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Make your own vacuum tubes. Easy--if you have the special tooling.
January 4, 2008 11:11 AM   Subscribe

Making your own transistor is probably beyond the abilities of a dedicated hobbyist. However, making simple triode vacuum tubes is practical. Many hobbyists have done so over the years. In this video, French ham-radio operator Claude Paillard shows you how. HIs model is the WWI-era type TM of 1915. (and btw, 2007 was the 100th anniversary of electronics, since de Forest made his first vacuum tube in 1907.)
posted by metasonix (22 comments total) 15 users marked this as a favorite

 
Damnit. Nobody told me that the French language was a prerequisite for building vacuum tubes.

Now, where did I put those Rosetta Stone discs?
posted by grumpy at 11:35 AM on January 4, 2008


Any hams in Mefiland?

I have long envisioned a convoluted Mefi posting system that involves ham, pigeons, cootiecatchers, catscradles and stopmotion that'd take a couple or more of us to implement.

No equipment for atleast a year more. This makes sushi sad. Hmmm.

posted by sushiwiththejury at 11:45 AM on January 4, 2008


I still have my license but haven't owned equipment in years. I've been tempted to reread the handbook so I can get active again but it's not a high priority.

I'd love to roll my own tubes though, especially if I could make a Nixie Clock.
posted by drezdn at 12:09 PM on January 4, 2008


@sushiwiththejury: I am, although I'm only a Technician, so no HF for me.

I have the study book for General (and actually passed the written test for it once, but my CSEC expired before they got rid of the Morse requirement, which I could never pass) and feel like once I get that, things will get more interesting. There's some cool stuff going on VHF, but what's always interested me are the DX-worthy digital modes on HF.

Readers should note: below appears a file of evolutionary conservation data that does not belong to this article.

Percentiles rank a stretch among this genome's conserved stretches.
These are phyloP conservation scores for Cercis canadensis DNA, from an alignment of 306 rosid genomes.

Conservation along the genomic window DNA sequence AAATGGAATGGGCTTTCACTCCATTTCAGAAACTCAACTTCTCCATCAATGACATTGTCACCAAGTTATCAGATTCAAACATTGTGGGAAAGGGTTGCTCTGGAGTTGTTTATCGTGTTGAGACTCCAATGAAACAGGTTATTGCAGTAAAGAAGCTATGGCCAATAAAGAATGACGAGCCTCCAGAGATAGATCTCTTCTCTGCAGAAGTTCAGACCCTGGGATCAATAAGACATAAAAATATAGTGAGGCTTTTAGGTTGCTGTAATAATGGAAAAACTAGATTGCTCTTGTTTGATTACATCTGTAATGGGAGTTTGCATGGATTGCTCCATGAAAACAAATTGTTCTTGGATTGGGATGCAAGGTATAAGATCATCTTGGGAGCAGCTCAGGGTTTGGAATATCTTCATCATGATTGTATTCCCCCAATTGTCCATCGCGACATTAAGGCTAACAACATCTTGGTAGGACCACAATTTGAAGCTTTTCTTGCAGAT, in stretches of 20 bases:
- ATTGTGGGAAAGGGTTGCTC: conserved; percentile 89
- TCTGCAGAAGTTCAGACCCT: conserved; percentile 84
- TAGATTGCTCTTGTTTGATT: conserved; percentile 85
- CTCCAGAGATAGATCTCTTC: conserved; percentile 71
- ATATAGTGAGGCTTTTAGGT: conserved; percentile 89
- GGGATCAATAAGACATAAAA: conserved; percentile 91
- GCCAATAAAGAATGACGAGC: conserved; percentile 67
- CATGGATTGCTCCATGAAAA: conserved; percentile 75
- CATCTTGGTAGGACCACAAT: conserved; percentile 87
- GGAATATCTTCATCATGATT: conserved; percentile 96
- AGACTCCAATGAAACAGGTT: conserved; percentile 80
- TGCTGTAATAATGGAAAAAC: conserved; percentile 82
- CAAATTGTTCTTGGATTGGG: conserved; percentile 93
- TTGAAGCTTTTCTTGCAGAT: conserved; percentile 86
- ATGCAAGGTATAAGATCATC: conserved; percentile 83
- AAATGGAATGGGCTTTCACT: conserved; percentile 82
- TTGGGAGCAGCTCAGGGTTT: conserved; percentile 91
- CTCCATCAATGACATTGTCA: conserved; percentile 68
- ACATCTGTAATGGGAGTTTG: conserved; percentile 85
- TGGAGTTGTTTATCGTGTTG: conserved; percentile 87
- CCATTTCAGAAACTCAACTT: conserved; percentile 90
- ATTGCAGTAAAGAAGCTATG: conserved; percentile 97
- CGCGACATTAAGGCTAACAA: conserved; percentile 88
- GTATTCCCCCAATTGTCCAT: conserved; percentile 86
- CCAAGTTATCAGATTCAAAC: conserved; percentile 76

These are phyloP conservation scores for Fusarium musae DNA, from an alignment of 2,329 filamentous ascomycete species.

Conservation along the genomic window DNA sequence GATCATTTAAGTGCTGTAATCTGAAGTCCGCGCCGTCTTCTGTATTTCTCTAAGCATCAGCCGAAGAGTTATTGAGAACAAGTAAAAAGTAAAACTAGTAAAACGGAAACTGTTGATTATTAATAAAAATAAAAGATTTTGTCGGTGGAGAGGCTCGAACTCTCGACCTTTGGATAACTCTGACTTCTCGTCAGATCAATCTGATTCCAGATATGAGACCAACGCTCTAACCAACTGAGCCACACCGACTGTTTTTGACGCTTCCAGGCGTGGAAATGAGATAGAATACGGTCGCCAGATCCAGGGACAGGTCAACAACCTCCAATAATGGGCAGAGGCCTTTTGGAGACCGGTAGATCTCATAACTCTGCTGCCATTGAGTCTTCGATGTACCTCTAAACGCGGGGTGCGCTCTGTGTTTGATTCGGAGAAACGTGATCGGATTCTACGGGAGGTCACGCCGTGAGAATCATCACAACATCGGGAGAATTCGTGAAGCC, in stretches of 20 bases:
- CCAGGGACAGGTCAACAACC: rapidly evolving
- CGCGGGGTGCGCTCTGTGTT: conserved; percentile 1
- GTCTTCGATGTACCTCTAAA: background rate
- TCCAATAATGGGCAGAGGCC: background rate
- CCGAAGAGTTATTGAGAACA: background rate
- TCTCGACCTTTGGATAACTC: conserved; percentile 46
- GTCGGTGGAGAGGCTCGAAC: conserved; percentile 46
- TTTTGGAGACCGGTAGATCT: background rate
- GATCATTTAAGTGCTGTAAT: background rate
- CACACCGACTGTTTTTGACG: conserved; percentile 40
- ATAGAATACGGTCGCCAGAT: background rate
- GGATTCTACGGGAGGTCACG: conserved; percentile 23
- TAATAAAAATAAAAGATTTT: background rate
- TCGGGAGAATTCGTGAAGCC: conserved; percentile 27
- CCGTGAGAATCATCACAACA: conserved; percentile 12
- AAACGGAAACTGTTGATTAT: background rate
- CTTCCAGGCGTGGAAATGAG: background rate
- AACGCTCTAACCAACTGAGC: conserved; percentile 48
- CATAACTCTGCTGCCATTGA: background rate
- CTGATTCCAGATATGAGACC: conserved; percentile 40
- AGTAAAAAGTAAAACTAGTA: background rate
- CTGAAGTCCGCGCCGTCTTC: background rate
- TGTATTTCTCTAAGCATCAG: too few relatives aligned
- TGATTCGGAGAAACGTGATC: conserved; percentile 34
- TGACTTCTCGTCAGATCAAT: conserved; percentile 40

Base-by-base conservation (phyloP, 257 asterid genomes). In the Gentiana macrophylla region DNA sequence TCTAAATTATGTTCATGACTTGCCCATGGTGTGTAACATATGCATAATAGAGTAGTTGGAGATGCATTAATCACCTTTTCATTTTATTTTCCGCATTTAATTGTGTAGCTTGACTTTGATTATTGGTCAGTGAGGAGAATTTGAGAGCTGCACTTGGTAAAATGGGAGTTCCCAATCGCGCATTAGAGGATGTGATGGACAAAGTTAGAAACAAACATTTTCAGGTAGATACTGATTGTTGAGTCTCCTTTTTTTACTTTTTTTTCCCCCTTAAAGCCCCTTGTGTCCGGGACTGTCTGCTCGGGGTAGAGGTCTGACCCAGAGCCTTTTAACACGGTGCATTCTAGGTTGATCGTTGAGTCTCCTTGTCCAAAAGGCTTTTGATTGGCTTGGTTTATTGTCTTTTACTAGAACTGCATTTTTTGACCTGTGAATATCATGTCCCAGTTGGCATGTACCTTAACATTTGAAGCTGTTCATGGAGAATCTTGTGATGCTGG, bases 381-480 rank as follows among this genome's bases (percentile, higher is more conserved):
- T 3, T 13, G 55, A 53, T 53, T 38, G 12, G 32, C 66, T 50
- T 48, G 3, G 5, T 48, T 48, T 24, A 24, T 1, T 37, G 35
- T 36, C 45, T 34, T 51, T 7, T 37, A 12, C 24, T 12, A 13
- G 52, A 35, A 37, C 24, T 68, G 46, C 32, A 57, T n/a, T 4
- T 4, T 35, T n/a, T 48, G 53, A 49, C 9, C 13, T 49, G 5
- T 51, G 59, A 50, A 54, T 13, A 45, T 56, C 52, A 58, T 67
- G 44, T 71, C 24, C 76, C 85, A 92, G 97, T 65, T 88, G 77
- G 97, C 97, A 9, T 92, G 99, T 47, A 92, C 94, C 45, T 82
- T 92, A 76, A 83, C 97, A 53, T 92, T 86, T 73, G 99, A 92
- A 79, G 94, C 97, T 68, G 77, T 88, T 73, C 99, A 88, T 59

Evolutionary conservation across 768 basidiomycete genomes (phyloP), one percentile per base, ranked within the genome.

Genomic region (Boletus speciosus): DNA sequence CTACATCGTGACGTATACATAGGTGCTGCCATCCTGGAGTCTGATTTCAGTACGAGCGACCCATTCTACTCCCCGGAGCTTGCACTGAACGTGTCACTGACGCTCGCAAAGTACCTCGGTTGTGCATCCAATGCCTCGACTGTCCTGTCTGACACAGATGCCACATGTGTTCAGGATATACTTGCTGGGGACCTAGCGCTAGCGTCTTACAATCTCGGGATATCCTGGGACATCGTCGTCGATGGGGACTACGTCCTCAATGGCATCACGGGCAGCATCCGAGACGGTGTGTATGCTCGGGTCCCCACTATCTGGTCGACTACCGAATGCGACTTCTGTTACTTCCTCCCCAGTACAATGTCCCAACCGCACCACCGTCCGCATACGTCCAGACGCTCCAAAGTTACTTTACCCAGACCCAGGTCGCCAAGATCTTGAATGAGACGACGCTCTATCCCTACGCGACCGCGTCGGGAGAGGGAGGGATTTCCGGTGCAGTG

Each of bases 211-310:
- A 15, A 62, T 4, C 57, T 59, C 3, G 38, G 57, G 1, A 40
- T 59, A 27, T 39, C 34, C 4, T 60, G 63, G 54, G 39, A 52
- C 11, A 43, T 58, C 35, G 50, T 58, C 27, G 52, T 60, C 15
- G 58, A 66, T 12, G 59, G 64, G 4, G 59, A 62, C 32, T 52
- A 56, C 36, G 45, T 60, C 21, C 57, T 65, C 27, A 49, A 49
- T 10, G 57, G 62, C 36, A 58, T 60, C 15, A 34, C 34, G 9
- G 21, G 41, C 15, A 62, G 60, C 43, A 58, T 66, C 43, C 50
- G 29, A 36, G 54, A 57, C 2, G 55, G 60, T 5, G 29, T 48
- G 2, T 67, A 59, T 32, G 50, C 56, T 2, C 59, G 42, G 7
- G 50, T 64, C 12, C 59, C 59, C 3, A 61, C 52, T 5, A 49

Anyway, back on topic: that video is incredible. I wonder where he got all the tooling? If it's all homebuilt, some of it is even more impressive than the vacuum tubes themselves. He even has what looks like an injection-molding machine for making the plastic bases.

This guy is a "hobbyist" in the same way that somebody in the Olympics is an "amateur" athlete.
posted by Kadin2048 at 12:33 PM on January 4, 2008


My dad's big into HAM radio. I'll send this post his way.

Also did anyone else notice that the color scheme of the site in the second link is remarkably similar to that of MeFi?
posted by CitrusFreak12 at 12:47 PM on January 4, 2008


Nice video :) No wonder they cost north of $100 apiece!

I believe Tom Edison was the first to document that a stream of electrons would "boil" off of a hot filament and stream towards a collector plate, and maybe it was deForest who first discovered that a grid with a negative charge would repel and therefore modulate the electron stream.

Anyway, I once duplicated the experiment of heating a filament in an oxygen-depleted environment and measuring the current collected on a plate. The filament was stolen from a burned lightbulb, and the envelope was a smallish relish jar with the electronics mounted on the lid, and the lid secured to a board. The oxygen was removed by burning some paper on the lid and quickly screwing the jar onto the lid; the burning continues til it goes out for lack of oxygen.

No amateur licence here, but I have been an electronics geek since about grade 6, turning pro at age 16.

Although I now pay the mortgage by doing programming, I've never completely stopped messing about with electronics. Besides repairing and rebuilding various household things in the last few years I've had a fling with hand-building regenerative radios, and building with microcontrollers.